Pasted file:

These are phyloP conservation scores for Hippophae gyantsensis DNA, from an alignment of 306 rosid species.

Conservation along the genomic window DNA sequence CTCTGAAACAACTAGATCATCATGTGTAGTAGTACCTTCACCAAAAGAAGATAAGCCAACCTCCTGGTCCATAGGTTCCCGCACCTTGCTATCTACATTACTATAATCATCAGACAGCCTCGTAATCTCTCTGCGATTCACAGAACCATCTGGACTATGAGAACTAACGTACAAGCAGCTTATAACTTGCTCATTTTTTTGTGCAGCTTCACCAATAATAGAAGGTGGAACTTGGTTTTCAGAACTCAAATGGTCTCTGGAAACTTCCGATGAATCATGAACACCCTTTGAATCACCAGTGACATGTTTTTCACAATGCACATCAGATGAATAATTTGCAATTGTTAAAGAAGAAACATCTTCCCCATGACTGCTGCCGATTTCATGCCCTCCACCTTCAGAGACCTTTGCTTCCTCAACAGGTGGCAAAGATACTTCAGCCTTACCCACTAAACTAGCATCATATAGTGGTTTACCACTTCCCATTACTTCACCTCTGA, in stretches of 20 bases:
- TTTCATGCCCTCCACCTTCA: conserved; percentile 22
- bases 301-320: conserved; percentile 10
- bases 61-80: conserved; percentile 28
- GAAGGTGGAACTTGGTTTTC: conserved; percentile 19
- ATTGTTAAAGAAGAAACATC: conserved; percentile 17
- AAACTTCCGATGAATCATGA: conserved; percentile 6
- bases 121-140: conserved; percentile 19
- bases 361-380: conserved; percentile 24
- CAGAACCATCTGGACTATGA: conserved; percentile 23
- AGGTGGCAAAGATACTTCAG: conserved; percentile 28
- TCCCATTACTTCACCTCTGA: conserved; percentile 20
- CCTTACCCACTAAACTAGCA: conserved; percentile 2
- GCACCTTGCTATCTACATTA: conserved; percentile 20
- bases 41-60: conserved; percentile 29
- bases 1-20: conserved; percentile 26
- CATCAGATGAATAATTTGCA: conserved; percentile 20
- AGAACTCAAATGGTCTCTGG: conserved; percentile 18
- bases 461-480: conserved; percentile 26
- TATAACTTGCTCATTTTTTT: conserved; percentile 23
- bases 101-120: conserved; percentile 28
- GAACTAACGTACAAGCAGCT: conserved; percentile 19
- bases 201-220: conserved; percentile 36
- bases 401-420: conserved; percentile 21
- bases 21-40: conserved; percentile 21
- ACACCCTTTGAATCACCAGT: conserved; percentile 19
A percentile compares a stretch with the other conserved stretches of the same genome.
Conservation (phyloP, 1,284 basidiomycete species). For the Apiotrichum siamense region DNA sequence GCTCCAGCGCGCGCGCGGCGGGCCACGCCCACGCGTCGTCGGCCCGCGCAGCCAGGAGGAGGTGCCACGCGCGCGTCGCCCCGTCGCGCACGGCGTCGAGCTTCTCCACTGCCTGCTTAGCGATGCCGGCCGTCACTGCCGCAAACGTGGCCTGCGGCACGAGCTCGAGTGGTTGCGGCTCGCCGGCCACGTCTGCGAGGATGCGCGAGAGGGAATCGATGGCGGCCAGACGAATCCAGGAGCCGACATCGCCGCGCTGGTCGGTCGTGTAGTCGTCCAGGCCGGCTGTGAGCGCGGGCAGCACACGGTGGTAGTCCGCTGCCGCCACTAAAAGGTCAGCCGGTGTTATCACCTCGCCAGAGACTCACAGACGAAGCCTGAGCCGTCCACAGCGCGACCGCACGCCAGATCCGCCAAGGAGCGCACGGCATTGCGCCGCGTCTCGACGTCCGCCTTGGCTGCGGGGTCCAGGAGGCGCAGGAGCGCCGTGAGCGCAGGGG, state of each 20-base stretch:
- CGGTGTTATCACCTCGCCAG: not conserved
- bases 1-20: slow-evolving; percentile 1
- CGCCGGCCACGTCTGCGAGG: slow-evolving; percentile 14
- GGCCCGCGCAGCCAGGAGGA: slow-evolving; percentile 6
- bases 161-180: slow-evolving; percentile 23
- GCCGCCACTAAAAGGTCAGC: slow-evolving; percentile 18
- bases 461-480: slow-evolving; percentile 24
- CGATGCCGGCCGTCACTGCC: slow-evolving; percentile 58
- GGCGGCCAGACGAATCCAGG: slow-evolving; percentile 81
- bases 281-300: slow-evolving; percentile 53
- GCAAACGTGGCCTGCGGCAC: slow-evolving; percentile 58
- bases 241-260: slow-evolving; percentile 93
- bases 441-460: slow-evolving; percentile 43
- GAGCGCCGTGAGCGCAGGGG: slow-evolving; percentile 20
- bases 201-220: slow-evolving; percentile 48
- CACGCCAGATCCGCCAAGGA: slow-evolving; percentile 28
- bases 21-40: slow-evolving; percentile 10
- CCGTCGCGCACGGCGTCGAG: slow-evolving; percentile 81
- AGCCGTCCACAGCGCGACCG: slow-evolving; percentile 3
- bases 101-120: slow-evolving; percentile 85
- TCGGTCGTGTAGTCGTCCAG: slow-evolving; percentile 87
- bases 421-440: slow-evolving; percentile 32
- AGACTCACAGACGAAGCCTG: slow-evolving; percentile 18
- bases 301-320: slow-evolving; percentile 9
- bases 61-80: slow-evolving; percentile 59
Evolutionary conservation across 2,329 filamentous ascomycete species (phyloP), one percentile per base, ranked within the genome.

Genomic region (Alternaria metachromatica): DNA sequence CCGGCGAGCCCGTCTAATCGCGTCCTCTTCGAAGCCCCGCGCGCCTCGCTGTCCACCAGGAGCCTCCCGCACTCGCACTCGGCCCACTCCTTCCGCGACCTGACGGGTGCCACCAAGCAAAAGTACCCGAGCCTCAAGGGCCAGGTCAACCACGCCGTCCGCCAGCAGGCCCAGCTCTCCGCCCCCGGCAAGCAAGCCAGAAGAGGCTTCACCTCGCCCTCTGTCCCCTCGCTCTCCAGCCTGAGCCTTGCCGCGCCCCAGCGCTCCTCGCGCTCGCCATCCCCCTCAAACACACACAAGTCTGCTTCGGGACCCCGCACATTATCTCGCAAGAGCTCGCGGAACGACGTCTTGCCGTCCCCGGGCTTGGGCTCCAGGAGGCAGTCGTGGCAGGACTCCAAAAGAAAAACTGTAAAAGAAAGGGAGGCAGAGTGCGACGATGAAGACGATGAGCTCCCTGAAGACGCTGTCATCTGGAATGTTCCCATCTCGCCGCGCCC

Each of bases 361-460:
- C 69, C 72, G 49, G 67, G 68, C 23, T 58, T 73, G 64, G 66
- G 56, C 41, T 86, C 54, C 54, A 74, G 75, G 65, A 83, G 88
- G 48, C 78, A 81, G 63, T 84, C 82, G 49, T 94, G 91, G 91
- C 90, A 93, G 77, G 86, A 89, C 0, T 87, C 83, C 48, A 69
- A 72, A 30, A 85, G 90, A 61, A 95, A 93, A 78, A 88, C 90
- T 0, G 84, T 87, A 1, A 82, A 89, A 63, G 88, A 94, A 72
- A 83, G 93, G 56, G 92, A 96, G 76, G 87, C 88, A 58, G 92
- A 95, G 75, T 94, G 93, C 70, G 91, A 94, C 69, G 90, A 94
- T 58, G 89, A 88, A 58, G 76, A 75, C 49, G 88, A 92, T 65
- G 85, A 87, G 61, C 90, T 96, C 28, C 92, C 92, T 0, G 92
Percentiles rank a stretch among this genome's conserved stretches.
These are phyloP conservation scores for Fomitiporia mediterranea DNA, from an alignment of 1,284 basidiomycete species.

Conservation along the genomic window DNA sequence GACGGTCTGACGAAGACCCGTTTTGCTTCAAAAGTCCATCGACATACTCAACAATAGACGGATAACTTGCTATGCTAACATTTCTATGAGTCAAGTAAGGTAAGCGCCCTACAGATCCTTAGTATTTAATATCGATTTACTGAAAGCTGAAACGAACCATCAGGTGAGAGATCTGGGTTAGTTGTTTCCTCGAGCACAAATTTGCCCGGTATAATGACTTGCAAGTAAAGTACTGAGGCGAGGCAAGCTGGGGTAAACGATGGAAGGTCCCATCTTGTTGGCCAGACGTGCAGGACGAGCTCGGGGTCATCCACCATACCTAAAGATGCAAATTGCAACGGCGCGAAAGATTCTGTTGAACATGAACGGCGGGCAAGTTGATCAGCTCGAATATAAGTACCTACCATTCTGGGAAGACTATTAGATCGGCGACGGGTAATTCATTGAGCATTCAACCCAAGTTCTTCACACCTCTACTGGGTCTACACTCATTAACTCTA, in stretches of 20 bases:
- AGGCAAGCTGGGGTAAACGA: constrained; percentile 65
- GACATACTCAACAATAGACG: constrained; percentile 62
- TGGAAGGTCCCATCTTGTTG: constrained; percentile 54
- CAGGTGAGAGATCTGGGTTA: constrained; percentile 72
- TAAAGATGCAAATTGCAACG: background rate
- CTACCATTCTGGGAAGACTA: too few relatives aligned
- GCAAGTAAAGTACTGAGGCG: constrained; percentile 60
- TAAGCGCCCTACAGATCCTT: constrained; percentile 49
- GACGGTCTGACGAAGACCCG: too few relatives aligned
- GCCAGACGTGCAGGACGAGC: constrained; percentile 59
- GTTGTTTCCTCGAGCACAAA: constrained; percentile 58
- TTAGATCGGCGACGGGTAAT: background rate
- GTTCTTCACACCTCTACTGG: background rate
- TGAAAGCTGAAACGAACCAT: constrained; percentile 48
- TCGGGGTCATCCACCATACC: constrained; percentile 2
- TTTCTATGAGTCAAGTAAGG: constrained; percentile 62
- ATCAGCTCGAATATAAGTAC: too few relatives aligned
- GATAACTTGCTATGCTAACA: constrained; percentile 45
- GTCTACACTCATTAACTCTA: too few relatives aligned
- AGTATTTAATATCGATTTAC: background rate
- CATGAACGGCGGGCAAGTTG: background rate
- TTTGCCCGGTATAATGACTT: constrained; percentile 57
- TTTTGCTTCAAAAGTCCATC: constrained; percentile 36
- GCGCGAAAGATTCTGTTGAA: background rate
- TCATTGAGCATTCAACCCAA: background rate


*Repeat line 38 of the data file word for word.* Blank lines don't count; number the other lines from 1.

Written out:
- GGCGGCCAGACGAATCCAGG: slow-evolving; percentile 81